The reality is that the average Indian woman — many of whom are poor, lower caste or rural — is far more unsafe in our country than any white person. For starters, much of this sexual violence is routine and unreported. When a Swiss tourist is raped in Madhya Pradesh, it makes blaring headlines but the rape of a tribal or Dalit woman or maid may — on a slow news day — get a tiny paragraph tucked away on page 12. No policeman would think of refusing to file an FIR if a foreigner were to arrive at the thana to file a complaint. And unlike the maid or the farm labourer, the average Western woman has the luxury of choosing safer methods and times of travel. Webb complains about stares and comments, whereas Indian women travel in buses where they are routinely groped and grabbed.
We Indians are no less clueless, however, when we react by blaming Western women for their own harassment. A number of Indian friends automatically assume that white female tourists are assaulted because they are too dumb to either cover up or stay safe — and have said so about RoseChasm. My question to them: Would they call the many Indian women who are routinely assaulted dumb, as well? The fact is that any woman who has to take public transportation, walk on the streets (and not just in the nicer parts of town), or even take an auto to get home at night cannot be assured of her own safety. Then there are the countless village women who have to walk miles to get water or to the field who can hardly afford to “stay safe.”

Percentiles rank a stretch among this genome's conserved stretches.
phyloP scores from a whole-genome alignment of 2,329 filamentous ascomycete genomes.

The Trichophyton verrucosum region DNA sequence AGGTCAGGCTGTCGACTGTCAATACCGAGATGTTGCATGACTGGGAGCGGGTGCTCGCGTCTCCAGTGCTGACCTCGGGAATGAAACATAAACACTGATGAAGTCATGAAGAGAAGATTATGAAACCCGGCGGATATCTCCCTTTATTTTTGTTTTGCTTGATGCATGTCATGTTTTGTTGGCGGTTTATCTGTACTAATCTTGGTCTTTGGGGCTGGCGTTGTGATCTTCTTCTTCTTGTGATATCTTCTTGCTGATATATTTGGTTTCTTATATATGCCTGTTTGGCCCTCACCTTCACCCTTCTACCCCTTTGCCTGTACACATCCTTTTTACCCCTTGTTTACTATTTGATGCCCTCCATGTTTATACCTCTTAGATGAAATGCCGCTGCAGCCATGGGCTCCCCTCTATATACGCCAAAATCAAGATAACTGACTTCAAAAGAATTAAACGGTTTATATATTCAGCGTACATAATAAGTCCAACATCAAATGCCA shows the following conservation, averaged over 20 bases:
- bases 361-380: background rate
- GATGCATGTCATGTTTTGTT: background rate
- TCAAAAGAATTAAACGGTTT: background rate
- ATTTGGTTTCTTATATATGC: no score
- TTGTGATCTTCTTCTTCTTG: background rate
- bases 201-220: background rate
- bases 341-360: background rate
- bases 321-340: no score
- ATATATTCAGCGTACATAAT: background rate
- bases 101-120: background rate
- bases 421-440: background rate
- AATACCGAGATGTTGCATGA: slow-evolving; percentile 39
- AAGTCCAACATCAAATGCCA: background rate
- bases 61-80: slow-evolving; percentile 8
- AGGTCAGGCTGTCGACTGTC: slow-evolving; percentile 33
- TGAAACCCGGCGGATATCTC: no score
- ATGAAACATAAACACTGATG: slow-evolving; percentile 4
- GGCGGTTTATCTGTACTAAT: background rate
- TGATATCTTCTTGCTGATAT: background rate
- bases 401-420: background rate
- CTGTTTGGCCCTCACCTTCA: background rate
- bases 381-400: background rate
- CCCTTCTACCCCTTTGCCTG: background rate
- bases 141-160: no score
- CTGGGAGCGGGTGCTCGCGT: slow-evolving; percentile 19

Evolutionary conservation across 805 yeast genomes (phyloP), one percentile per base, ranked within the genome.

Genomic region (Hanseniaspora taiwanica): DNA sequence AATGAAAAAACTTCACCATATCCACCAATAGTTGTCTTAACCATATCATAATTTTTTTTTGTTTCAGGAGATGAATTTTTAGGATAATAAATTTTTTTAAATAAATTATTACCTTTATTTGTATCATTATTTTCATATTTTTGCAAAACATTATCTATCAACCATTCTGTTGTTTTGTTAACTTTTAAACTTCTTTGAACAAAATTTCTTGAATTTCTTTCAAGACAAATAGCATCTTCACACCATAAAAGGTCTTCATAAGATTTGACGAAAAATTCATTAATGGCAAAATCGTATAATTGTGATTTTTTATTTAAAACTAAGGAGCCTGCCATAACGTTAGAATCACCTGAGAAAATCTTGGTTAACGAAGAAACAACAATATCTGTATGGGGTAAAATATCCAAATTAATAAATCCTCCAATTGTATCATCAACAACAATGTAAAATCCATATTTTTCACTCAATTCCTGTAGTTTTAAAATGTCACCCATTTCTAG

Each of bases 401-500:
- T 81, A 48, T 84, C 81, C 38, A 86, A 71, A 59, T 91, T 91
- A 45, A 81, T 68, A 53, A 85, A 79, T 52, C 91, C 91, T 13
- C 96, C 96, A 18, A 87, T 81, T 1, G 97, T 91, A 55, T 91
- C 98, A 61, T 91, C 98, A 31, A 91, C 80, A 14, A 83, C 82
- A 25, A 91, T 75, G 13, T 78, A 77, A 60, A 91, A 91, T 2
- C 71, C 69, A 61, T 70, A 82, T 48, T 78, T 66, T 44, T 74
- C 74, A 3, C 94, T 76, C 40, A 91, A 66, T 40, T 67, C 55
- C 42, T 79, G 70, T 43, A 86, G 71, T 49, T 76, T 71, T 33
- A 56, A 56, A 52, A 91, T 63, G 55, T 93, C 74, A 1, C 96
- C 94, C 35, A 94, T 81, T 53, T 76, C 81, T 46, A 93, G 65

The uglier reality is that while rape may be considered a crime, we live in a culture where sexual harassment is so routine as to be unremarkable. Indian women are so used to the heckling, ogling and grabbing, we accept it as the price of leaving the house. And the privileged among us who preach safety to white women are so accustomed to our home-car-office-restaurant prison that we no longer notice our gilded cage; we are so inured to the head-down-no-eye-contact existence, we view it as “normal”, even “smart” behaviour. Worse, we smugly use this misognystic lakshman rekha as a stick to beat up on tourists who do not abide by its prohibition.
This ugly and entirely abnormal state of affairs is not a “cultural” norm that tourists ought to just lump as price of being in Rome. And let’s not use it to condemn all Indian men as lustful and violent, either. Let’s see it as what it is: the most visible symptom of a society without the rule of law.